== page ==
Re: Definitions of culture

Ralph L Holloway (rlh2@COLUMBIA.EDU)
Wed, 7 Aug 1996 00:20:21 -0400

that "culture" is unique to humans, but I think there are continuities
with our pongid cousins, at least the chimpanzee. I tried to define
"culture" once back in 1969 in the CA article, "Culture": A Human Domain".
I don't have the article with me, but as I recall I said something like
"... and that complex whole ..blah blah per Tylor, AND IN WHICH ARBITRARY
FORM IS IMPOSED ON THE ENVIRONMENT." After all of the hundred or so
definitions published by Redfield(?) and Kroeber, and the sophisticated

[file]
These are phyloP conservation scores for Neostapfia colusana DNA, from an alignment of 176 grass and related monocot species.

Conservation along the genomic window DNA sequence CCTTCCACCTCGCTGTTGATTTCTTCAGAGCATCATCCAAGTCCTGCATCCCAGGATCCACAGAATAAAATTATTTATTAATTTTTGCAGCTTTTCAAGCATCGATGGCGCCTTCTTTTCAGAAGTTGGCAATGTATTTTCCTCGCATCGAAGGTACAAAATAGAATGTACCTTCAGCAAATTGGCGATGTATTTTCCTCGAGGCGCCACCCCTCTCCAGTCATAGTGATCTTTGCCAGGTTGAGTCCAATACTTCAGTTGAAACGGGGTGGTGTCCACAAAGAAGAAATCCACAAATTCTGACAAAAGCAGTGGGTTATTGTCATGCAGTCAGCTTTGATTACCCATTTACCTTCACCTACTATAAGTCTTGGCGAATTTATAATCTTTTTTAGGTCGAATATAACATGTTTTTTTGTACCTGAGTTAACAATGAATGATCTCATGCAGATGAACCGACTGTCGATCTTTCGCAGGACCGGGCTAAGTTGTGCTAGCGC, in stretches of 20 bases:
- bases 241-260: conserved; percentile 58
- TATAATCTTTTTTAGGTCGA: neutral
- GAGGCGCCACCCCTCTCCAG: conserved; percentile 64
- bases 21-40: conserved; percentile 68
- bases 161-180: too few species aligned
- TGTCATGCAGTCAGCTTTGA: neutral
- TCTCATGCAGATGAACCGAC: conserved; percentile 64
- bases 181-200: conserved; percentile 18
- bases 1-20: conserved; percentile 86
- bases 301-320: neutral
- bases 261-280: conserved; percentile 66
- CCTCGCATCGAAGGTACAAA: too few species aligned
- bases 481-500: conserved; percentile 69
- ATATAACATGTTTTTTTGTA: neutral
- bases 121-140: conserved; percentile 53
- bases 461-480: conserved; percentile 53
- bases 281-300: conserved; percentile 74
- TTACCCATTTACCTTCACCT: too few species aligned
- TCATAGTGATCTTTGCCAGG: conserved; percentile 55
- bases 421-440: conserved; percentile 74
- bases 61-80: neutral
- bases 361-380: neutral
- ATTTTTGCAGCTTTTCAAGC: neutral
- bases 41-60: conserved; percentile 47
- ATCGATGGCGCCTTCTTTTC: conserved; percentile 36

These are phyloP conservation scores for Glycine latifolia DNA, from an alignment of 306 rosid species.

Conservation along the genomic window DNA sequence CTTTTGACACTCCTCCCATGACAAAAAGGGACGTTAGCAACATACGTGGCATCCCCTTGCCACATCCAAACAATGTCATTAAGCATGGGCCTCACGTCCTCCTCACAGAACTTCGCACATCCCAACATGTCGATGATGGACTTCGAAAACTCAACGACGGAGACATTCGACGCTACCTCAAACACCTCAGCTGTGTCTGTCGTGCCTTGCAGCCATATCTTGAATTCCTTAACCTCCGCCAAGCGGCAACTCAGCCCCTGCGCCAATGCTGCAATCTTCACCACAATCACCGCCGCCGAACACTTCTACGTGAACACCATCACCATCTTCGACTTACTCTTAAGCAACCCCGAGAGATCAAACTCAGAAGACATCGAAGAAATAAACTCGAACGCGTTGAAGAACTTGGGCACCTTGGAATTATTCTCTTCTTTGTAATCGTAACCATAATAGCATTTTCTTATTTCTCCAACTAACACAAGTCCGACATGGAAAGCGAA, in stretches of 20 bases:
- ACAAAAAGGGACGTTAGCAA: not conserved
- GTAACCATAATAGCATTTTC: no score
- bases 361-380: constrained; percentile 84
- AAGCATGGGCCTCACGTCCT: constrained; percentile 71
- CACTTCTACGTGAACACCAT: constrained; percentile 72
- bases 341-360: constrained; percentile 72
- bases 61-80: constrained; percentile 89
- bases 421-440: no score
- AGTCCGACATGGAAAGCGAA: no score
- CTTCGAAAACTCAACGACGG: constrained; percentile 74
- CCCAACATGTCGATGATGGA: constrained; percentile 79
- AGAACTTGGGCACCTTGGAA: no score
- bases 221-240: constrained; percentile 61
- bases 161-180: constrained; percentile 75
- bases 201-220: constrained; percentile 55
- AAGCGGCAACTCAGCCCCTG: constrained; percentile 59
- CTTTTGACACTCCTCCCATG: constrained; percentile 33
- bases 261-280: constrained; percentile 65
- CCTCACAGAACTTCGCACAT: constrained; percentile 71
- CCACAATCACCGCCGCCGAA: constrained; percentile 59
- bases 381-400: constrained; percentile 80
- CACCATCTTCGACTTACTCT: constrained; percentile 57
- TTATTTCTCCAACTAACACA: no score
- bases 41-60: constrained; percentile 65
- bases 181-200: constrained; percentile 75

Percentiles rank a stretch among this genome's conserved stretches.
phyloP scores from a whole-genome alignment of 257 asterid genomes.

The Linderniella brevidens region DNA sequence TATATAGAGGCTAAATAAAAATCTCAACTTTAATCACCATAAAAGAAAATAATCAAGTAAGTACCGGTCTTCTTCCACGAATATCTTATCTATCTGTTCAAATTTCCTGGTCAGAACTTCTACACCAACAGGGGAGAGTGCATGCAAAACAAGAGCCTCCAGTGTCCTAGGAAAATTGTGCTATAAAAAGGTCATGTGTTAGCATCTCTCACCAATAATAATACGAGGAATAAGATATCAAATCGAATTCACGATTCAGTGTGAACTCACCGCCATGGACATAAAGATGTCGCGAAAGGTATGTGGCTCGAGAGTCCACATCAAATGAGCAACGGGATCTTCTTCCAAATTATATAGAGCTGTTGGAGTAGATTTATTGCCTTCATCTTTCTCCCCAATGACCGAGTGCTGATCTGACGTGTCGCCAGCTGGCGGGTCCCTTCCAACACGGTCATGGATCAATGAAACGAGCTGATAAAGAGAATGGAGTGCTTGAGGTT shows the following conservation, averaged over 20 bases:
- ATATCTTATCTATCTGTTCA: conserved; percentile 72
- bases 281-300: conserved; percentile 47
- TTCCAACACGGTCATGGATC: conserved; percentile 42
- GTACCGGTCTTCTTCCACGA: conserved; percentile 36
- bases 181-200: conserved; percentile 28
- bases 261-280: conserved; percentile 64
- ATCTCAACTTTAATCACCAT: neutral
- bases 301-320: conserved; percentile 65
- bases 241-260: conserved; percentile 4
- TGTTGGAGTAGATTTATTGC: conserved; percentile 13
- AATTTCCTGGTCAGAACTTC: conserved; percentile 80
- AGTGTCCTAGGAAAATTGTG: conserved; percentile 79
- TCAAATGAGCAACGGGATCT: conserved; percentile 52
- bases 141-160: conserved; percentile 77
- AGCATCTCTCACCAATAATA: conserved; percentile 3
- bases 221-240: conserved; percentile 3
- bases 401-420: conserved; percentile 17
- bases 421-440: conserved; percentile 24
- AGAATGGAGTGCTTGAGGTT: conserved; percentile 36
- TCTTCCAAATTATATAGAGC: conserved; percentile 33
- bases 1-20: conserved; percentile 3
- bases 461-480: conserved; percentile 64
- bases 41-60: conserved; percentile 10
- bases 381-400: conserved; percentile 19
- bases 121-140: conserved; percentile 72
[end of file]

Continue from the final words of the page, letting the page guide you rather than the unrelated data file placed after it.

treatment by Mundinger et al back in the '70's, I still prefer a
definition which tries to capture both the sense of arbitrary symbol
systems (qua systems) and the sense of IMPOSITION which I regard as even
more important, because it connotes a certain arrogance of this human
animal in imposing its will against the resistance structured in the
environment. Chimps may be forced into it by experiemnters, but they don't
do it on their own. The stimulus for these aspects of a definition were
the Rise and Fall of the Third Reich, one of the more recent and vivid
lessons as to how the human species could arbitrarily create whole
environments for people defined through arbitrary symbolic
constructs, i.e., the Holocaust. I still believe there is something
totally horrific about this species which deserves recognition, and which
comes out of our major adaptation, cultural behavior. Chimps may murder,
but they don't engage in least not yet.
Ralph Holloway